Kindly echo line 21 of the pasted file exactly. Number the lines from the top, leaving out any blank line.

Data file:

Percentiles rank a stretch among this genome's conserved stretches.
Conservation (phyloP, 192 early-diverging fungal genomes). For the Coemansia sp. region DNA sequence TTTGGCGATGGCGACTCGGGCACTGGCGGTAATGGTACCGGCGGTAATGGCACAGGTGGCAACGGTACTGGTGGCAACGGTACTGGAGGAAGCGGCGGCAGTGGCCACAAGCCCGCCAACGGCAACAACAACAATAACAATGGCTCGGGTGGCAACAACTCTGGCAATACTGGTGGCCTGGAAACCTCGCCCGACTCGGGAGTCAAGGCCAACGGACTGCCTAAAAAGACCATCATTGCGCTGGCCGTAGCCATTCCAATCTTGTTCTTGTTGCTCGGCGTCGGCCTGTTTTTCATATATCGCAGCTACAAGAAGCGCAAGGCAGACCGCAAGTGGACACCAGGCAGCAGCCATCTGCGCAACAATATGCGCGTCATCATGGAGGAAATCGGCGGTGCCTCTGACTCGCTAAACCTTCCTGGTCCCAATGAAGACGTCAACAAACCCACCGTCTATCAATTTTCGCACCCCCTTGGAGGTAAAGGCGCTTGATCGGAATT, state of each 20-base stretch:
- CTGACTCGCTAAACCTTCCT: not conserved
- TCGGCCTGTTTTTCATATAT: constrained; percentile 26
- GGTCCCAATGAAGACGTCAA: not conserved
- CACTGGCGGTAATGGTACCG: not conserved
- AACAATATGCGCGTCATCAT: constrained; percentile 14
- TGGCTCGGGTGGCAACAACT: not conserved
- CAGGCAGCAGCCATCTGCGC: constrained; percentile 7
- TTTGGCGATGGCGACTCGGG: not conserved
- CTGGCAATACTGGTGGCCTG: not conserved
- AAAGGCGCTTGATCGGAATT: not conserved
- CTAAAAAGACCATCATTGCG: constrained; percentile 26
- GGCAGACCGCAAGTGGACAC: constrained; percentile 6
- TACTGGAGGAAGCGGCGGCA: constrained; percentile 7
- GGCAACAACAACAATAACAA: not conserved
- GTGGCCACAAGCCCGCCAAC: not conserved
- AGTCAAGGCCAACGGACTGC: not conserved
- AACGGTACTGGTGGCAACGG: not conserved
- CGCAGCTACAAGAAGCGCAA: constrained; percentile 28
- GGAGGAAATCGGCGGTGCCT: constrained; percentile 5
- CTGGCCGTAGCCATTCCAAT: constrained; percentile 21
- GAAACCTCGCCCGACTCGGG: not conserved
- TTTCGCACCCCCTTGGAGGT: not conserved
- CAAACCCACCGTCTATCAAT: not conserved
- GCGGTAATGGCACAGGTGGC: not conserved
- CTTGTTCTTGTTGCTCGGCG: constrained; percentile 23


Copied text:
- GGAGGAAATCGGCGGTGCCT: constrained; percentile 5